Veteran recalls difference in Vietnam tours
By Nick Nichols | The Brunswick News, Ga. | Published: November 27, 2012
BRUNSWICK, Ga. — Many veterans were influenced by family members who served before them, but Bill Harvey drew his inspiration from another source: books.
Harvey grew up on a farm in Rochester, Vt.
"As a teenager I was an avid reader," Harvey said.
It was reading books like "Battle Cry," "Guadalcanal Diary" and "Heroes of the Marine Corps" that gave him glimpses of Marine life.
While in college, he attended a platoon leaders class summer camp in Quantico, Va., during the summers of 1964 and 1965.
"I just fell in love with the Marine Corps," he said.
As a newly commissioned officer following his graduation from college in 1966, he attended basics school.
The school typically lasted 26 weeks, but with the climate of the Vietnam War, it was shortened to 20 weeks, after which Harvey went to Vietnam.
For 17 months he served as a platoon commander with 2nd Battalion, 5th Marines and spent all of 1967 in An Hoa.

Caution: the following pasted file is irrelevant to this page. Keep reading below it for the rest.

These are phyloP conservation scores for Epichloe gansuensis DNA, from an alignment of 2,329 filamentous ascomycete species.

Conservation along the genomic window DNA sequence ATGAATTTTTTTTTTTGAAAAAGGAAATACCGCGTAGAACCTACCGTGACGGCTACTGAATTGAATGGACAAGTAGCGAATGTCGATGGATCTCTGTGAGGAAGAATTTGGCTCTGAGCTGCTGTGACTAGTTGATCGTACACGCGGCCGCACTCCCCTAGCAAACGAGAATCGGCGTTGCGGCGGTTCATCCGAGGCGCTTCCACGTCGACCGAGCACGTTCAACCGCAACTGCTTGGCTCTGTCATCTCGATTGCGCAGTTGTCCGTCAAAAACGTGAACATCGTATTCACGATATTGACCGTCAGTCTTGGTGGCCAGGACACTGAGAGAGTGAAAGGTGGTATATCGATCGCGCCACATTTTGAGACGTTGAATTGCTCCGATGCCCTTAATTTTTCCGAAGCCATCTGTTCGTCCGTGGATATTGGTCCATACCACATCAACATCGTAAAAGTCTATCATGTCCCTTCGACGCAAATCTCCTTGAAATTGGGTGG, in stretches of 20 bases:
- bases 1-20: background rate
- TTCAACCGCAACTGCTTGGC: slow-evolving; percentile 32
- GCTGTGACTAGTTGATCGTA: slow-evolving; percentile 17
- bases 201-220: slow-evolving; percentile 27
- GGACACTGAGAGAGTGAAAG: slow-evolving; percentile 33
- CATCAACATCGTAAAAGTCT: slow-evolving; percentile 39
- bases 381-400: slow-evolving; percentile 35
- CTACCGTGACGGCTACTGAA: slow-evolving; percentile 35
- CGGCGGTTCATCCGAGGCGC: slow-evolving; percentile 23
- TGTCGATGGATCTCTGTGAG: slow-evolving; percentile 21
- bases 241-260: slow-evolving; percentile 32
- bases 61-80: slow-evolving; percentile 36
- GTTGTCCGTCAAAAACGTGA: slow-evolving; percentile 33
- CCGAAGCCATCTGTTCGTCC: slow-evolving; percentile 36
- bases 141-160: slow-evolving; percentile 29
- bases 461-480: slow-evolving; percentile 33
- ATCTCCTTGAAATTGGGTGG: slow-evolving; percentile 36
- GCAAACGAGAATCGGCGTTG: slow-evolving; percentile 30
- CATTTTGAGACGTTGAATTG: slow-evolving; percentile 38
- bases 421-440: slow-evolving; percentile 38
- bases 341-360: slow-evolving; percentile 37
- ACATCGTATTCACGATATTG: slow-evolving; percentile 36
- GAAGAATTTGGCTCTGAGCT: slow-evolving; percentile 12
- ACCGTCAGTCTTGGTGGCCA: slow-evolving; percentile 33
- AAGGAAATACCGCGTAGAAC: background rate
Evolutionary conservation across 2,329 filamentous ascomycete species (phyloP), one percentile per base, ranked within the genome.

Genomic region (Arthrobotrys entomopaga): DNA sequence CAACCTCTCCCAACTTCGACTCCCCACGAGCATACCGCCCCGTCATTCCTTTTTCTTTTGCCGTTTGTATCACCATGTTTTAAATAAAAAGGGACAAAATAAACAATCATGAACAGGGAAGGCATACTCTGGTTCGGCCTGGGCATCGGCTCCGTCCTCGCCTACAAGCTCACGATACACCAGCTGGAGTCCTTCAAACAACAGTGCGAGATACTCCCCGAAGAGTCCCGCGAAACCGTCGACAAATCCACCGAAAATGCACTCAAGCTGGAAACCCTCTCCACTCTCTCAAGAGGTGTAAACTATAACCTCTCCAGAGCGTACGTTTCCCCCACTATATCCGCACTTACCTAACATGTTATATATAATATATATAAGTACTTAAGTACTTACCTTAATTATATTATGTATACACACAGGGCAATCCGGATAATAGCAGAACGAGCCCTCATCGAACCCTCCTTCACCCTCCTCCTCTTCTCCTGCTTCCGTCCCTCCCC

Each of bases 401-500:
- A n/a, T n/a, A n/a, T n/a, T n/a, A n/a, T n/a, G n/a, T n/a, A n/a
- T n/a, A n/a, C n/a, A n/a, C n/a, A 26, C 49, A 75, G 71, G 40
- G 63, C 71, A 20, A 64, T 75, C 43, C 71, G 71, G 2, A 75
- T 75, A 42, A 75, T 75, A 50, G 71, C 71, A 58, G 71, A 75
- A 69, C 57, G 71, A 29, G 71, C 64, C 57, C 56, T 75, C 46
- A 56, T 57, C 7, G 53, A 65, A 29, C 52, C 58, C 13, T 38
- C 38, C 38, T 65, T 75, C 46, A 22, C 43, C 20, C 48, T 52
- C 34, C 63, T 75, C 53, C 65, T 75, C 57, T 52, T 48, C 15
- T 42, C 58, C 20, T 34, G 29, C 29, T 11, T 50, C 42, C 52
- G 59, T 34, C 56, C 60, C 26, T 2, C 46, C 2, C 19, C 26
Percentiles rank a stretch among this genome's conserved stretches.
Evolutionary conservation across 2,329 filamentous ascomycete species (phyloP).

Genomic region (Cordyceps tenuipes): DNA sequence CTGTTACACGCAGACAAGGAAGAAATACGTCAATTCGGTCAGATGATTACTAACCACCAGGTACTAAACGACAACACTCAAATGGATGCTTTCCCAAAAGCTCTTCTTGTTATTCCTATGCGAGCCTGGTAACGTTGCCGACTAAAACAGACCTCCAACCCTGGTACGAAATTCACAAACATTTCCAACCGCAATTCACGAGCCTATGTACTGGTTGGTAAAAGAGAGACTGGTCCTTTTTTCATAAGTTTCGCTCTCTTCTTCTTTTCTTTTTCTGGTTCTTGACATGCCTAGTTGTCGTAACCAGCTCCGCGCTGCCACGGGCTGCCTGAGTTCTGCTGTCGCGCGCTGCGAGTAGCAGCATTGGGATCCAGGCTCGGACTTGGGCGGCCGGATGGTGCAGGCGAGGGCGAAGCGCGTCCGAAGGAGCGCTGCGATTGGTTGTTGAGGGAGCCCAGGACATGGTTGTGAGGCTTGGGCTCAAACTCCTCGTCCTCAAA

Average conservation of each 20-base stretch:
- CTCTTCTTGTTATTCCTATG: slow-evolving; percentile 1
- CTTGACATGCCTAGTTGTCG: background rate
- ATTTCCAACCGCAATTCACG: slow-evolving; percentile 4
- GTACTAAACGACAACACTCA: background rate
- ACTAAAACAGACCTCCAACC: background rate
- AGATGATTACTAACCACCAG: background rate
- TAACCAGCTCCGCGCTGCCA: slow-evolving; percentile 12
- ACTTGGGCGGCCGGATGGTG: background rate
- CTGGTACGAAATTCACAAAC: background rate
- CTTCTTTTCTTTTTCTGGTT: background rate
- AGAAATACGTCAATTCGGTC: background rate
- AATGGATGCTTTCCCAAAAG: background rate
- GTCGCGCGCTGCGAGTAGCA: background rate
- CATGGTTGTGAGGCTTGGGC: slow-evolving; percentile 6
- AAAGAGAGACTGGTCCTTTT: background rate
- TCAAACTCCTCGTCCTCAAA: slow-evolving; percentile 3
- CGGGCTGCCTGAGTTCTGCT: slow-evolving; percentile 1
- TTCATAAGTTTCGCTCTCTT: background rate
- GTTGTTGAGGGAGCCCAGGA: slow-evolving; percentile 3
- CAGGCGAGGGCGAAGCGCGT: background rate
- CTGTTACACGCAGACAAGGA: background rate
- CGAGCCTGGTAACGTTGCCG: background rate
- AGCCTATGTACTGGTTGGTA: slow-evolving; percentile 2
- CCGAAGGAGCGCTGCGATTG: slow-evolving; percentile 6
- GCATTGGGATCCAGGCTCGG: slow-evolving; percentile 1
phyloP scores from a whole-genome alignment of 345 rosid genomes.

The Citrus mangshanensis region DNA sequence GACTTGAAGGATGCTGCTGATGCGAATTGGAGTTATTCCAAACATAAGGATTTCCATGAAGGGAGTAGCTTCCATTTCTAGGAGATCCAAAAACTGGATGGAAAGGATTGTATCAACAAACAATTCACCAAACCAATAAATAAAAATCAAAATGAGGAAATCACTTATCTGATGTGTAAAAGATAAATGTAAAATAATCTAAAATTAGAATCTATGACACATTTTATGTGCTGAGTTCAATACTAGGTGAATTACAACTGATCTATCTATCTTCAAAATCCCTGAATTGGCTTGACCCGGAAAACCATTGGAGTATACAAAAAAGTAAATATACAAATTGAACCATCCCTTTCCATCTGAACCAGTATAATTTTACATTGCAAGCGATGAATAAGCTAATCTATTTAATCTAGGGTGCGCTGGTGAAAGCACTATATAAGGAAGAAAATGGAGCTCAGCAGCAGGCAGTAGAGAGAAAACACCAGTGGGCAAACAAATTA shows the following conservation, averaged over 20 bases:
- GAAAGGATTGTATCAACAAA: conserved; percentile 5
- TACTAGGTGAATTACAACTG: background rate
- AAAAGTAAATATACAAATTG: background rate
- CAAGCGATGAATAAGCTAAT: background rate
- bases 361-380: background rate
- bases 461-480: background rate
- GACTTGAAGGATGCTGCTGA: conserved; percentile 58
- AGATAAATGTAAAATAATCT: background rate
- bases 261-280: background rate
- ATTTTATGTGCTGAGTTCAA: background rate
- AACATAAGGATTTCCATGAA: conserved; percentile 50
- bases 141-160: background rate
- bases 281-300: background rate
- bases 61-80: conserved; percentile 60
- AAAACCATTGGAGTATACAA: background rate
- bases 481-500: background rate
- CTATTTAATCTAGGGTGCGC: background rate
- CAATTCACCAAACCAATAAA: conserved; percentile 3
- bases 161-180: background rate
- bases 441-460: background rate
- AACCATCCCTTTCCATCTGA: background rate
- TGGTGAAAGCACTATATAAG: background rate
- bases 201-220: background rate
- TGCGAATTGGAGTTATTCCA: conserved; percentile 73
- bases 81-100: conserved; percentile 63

Action was in no short supply.
"We were stuck out in the middle of nowhere," he said. "The whole year, we never won a battle."
The following year brought the Battle of Hue City, which was part of the Tet Offensive. He worked as a staff officer in charge of making riflemen out of cooks, mechanics and others who typically never used guns.
"We stopped worrying about logistics and just worried about survival," he said.
After his first tour, he returned to the states for two years, during which he attended reconnaissance and amphibious warfare school.
He was called back to Vietnam to be a company commander for 3rd Battalion, 5th Marines and 3rd Battalion, 1st Marines.
Harvey brought the last Marine rifle company out of Vietnam in May 1971.
"I tell everyone I turned out the lights for the Marine Corps," he said.
When Harvey looks back at the two tours, he sees stark differences.
In his first tour, he saw countless battles resulting in heavy casualties and few victories. When he returned, he saw less conflict and fewer casualties.
The introduction of the new Cobra helicopters was the most important difference.
"Every time we got in a fight, there would be a Cobra lurking over the next hillside," he said. "That really got [the enemy's] attention."
In 1971, he became an inspector-instructor of the reserves in Albuquerque, N.M.. He also served as the area's casualty officer. He also served as aide of the general of the Fleet Marine Forces, Pacific, and served at Camp Pendleton as the commanding officer of 1st Battalion, 7th Marines.
In 1987 he retired as a lieutenant colonel.
Harvey lives in his Rochester during warmer months and operates a business specializing in landscaping, stonescaping and aquascaping. He and his wife Judy escape to their winter home in Brunswick during the cold months.